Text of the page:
The nation's largest public health system faces new competition for patients newly insured under the Affordable Care Act and must win over those with “a newfound option” to seek care anywhere, its chief executive said.
Dr. Ramanathan Raju, CEO of the New York City Health and Hospitals Corp., said in a half-hour address to the system's workforce that the organization's financial stability will depend on its ability to win over patients. “In this new environment, the marketplace will dictate and decide which hospitals will remain open, which hospitals will struggle and which hospitals will close,” he said.
Raju was No. 19 on Modern Healthcare's 50 Most Influential Physician Executives & Leaders ranking for 2015.
The system will seek to boost the number of patients seen there each year to 2 million from 1.4 million and double enrollment in its health plan to 1 million, he told employees.
By 2020, he said, the 11-hospital HHC will be “financially viable and stable," and by then it aims to treat 1 in 4 New Yorkers. According to the system's financial statements, it served about 17% of the city's population at the end of 2012.
For the six months that ended in December, HHC reported an operating loss of $56.3 million on revenue of $4.2 billion compared with a loss of $27.7 million on revenue of $4 billion during the same period the year before. The system reported a 1.6% operating loss for the prior year, according to Fitch Ratings. That was an improvement from the 9.2% operating loss in fiscal 2013, when the system was hit hard by Superstorm Sandy.
HHC has continued to grapple with costs related to the storm, which caused widespread damage across New York in October 2012. It forced the evacuation and temporary closure of the system's Bellevue Hospital Center in Manhattan and Coney Island Hospital in Brooklyn. Raju said the system reached a $1.7 billion reconstruction settlement in December with the Federal Emergency Management Agency. So far, the system has received $250 million of that amount.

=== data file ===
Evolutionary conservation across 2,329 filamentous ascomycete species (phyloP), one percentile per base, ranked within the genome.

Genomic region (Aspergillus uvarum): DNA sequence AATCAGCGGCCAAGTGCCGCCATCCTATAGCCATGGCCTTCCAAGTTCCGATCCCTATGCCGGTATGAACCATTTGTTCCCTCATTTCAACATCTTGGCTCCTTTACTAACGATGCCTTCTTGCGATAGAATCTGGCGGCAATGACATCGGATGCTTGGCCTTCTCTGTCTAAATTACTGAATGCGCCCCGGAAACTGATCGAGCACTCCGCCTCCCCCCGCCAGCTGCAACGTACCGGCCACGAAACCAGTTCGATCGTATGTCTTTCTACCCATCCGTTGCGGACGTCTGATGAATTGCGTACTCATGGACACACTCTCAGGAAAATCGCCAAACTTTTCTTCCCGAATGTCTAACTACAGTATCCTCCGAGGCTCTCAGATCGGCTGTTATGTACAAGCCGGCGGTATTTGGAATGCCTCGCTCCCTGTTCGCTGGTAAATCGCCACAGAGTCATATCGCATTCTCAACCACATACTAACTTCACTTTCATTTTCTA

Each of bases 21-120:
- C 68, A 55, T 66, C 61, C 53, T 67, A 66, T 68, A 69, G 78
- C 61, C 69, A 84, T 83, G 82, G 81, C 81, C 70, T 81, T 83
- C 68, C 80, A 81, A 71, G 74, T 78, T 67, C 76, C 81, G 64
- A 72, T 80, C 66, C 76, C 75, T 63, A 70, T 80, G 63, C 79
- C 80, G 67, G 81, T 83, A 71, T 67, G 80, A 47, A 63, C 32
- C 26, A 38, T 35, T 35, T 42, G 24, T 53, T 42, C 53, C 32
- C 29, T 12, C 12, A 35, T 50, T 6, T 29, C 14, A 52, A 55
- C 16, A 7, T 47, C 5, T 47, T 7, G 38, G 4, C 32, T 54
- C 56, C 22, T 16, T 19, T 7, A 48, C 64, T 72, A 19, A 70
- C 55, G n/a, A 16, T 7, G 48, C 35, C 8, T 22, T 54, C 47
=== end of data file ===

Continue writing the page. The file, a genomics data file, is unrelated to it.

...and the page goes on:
Raju arrived at HHC roughly one year ago toward the end of a restructuring initiative launched in 2010 to reduce costs and boost revenue by $600 million.
Raju stressed patient satisfaction as the key to his strategy to improve patient care, but he said little about what investments the system would make to attract more patients and how the system would pay for those investments. HHC is expanding its weekend and evening hours and will work to reduce the wait for an initial pediatric clinic appointment to five days from an average of 14 days, he said.
In an interview, Raju said the system will now work to develop its strategic and capital plan to achieve its goals.
HHC, he said, has tremendous opportunity to grow under New York’s Medicaid waiver and as the system expands its accountable care organization and health plan, which it will seek to offer to New York City employees and the city’s small employers.
Raju identified targets for HHC’s Press Ganey inpatient and outpatient satisfaction scores by 2020. The scores currently rank between 60% and 70%, and Raju said the system would strive to raise them to 80% for inpatient care and 93% for outpatient care.
HHC will also seek to have 80% of its MetroPlus health plan members “connected” with an HHC primary-care doctor by 2020. As it stands, 51% of MetroPlus members have an HHC primary-care doctor.
Raju urged workers to be compassionate and attentive to the diverse needs of patients who seek care at the system. “We need to put ourselves in their shoes every day, every time,” he said. “And make sure we do not do less than what we would expect for ourselves, for our families, our mothers and our own children.”